It is a full on, rich berry expression – very much pushing the imagery of picking your own berries on a summer picnic kind of thing – the Highland Park base giving a solid texture and weight for the fruity experience to work from.

It feels full of brambles – and if this was just slightly jammy it would make a perfect image of full on jam covered toasted sandwiches. It isn’t so it doesn’t, but it is that kind of thing it is coming close to. As it is it is a fresher faced experience, with a solid whisky base. Without water it feels a bit more thick and musky – with water the freshness of the fruit opens up. So, Springbank 25 wins on complexity – but you cannot go far wrong with this for a solid experience. Again, maybe not worth the cost of a fancy bottle, but very much worth trying if you can.

Background: Yep, it is the fourth of the whiskies tried at the recent Independent Spirit Uber Whisky Tasting. This one, well I am a big Highland Park fan, but I can’t quite shake the impression that you are paying a lot for the bottle on this one. It is a pretty bottle I will admit. Not several hundred quid pretty, but pretty. Anyway, this is one of 28,000 bottles and is aged completely in port casks. Anyway, as always for these events – I was doing my notes in a social environment, with five strong whiskies back to back – my notes may be affected by other peoples thoughts, the drunkenness, and the other whisky I had. However, as before, for trying five expensive and rare whiskies like this I could hardly miss the chance to do some notes. Hope they are ok by you.

Springbank: 25 Year (Scottish Campbeltown Single Malt Whisky: 25 Year: 46% ABV)

Visual: Yellow gold.

Viscosity: Mix of fast and thin streaks with some puckering from the spirit.

Nose: Strawberry. Peach melba. Quince rakia. Smooth. Tinned tropical fruit. Mandarin orange. Marzipan. Water makes floral with lots of red berries and caramel.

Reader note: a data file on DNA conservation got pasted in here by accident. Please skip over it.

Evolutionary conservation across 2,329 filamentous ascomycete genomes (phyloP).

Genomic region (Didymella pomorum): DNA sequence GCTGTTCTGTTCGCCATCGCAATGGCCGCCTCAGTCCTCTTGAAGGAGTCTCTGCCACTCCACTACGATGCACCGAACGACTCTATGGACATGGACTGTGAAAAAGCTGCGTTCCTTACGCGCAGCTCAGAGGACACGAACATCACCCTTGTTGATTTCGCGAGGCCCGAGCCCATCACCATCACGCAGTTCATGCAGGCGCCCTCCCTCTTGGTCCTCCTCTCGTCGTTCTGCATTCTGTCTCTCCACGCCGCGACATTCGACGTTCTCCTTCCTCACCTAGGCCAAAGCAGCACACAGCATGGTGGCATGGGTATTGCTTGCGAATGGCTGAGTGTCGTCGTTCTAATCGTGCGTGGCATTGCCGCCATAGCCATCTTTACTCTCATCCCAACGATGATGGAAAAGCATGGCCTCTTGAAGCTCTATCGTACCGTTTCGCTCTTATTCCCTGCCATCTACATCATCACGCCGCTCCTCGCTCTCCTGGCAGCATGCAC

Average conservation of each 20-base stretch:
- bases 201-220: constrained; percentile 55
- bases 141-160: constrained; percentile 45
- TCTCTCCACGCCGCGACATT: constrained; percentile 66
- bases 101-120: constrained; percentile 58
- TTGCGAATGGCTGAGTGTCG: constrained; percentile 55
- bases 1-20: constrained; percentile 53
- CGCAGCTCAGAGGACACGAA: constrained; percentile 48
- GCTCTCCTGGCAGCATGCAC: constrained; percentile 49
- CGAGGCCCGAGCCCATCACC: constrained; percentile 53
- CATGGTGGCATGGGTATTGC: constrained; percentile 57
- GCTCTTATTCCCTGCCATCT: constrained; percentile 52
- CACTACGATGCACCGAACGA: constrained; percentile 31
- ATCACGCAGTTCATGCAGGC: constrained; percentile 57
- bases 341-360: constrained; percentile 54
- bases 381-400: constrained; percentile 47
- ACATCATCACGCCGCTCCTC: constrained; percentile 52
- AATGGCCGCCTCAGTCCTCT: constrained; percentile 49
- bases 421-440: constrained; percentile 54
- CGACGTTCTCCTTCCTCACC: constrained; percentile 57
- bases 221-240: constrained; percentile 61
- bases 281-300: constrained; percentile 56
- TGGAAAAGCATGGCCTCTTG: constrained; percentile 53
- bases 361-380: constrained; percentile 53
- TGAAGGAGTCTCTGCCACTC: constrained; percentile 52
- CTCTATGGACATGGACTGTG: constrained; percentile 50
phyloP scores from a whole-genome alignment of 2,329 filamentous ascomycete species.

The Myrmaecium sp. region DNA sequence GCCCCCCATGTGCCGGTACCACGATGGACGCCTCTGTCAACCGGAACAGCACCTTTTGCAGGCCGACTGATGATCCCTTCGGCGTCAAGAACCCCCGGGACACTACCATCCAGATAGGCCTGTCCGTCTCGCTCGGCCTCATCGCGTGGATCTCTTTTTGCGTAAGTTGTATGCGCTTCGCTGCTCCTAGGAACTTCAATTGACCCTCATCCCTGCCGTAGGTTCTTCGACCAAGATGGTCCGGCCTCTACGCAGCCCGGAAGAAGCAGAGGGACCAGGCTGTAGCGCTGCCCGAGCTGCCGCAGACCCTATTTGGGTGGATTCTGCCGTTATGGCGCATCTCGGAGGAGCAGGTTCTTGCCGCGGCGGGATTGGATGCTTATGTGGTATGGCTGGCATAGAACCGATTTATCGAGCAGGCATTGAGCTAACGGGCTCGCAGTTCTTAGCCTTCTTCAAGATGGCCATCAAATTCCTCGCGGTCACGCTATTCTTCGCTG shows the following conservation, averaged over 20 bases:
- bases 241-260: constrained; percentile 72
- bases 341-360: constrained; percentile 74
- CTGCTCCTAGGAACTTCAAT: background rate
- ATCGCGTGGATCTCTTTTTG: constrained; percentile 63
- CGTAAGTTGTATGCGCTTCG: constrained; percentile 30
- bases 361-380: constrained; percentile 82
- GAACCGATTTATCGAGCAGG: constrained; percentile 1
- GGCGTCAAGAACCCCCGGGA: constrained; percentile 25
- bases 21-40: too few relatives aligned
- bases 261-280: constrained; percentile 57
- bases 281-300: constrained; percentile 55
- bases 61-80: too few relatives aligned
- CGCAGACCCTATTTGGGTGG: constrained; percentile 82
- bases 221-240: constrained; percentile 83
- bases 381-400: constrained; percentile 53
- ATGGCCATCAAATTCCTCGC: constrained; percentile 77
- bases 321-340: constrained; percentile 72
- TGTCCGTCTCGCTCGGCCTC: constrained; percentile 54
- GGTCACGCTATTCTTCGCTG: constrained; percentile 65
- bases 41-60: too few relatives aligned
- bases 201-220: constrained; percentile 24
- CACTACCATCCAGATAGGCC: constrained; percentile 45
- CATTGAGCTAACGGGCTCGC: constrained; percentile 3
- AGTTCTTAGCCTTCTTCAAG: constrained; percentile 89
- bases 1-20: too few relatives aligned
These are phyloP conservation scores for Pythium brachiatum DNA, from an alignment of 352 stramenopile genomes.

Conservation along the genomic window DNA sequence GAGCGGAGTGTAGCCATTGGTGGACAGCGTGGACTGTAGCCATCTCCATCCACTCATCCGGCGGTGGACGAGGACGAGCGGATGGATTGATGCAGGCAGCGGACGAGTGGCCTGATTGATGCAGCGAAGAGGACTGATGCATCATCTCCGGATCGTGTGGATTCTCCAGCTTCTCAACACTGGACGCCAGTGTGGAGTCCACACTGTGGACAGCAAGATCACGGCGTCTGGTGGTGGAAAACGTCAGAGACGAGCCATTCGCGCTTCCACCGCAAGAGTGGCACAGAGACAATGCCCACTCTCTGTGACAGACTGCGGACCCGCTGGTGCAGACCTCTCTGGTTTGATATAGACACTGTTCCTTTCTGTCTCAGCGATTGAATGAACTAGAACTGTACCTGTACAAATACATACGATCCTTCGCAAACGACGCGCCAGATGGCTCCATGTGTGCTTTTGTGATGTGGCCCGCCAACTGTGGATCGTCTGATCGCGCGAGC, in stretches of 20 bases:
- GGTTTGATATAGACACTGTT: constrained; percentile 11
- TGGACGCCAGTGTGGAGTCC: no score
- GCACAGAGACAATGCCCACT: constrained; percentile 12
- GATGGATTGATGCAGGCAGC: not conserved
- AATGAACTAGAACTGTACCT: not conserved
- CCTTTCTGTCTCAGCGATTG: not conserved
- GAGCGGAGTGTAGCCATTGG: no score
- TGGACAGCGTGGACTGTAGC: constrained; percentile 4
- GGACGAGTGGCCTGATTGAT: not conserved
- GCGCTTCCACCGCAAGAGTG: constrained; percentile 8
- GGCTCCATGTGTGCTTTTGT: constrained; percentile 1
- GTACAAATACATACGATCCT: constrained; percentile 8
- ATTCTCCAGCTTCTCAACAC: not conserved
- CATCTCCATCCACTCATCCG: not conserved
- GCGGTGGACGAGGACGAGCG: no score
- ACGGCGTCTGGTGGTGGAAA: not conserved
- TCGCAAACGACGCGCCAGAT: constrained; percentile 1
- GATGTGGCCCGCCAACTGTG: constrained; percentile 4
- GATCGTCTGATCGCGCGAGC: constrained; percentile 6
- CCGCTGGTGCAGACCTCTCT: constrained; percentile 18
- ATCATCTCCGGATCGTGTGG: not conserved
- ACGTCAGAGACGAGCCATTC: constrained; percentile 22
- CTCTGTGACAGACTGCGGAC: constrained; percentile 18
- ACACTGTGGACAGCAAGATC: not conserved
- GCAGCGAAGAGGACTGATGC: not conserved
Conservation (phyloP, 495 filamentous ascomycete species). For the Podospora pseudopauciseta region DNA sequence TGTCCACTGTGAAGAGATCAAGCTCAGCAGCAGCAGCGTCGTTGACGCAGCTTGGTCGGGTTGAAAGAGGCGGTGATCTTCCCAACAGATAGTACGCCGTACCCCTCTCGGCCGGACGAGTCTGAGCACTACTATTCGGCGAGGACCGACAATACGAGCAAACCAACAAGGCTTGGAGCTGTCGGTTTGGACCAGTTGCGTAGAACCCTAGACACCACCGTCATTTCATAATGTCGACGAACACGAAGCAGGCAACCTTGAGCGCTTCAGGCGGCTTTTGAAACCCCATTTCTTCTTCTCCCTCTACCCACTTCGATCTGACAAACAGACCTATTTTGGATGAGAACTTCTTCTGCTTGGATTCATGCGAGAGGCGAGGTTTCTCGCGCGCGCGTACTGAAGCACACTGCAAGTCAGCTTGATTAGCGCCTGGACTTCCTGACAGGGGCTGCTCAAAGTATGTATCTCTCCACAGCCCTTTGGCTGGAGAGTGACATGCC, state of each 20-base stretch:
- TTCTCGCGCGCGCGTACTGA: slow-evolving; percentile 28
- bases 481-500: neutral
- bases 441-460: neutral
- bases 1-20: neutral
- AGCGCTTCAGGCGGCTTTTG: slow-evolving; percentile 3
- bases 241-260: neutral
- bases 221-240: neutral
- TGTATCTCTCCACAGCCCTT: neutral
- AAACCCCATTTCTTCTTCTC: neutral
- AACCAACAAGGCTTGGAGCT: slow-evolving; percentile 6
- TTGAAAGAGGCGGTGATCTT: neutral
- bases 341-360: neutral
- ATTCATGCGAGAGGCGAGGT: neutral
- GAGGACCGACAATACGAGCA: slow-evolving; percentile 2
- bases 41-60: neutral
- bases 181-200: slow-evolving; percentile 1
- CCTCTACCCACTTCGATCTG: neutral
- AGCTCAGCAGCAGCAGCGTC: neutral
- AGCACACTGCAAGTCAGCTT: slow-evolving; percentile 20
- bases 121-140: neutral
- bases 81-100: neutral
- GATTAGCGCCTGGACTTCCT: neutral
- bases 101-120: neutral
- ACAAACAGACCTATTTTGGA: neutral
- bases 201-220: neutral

Body: Smooth. Mandarin orange. Marzipan. Slightly light. Dry. Water adds custard and makes feel thicker. Dry raisins. Peach. Red berries and grapes. Spiced raisins. Light grassiness. Custard and sherry trifle.

Finish: Malt chocolate. Raisins. Smooth. Light menthol and orange juice. Light grapes. Dry rum. Water adds fudge, red berries, dry Thai seven spice and a light grassiness.

Conclusion: Old whisky tends to feel very smooth, but can also feel kind of light. This can be a shock to people who have not had aged whisky before and expect it to burst with flavour from the first moment. Generally I find you need to take your rime with it, let it fill the air inside your mouth and seep into the taste-buds – that is when they get going. Basically that is what you get with this.

The aroma is complex though – it is that which tells you what to look for in the body, what may come out if you give it time and attention. It bursts with all the levels of notes that you could hope for – rich red fruit, peach melba, orange notes. There is so much going on, and while the body doesn’t quite ever match this amazing aroma – if you ever find a whisky that does – then you will have one of the all time greats.

Therefore, initially as indicated before, the first sip may seem a bit of a let down. It is quite light, and may vanish fast leaving marzipan sweetness, and hints of light fruit. Be prepared though, take your time, and add no more than a drop of water and you will be ready ( lots of people avoided adding that drop of water- feeling it didn’t need it at this age. I found it actually made the whisky a tad thicker, and really opened it up. So I would recommend trying at least before you finish the whisky – but no more than a drop). You get dryer notes coming with that – light dry raisins and sherry spice – now it is good, not exceptional but good – spicy grounding below the fruit notes. Take your time and slowly much more red fruit develops – now you get most of the notes hinted by the aroma, the fruit burst, before that leads out into dry spiced rum and raisins in the finish.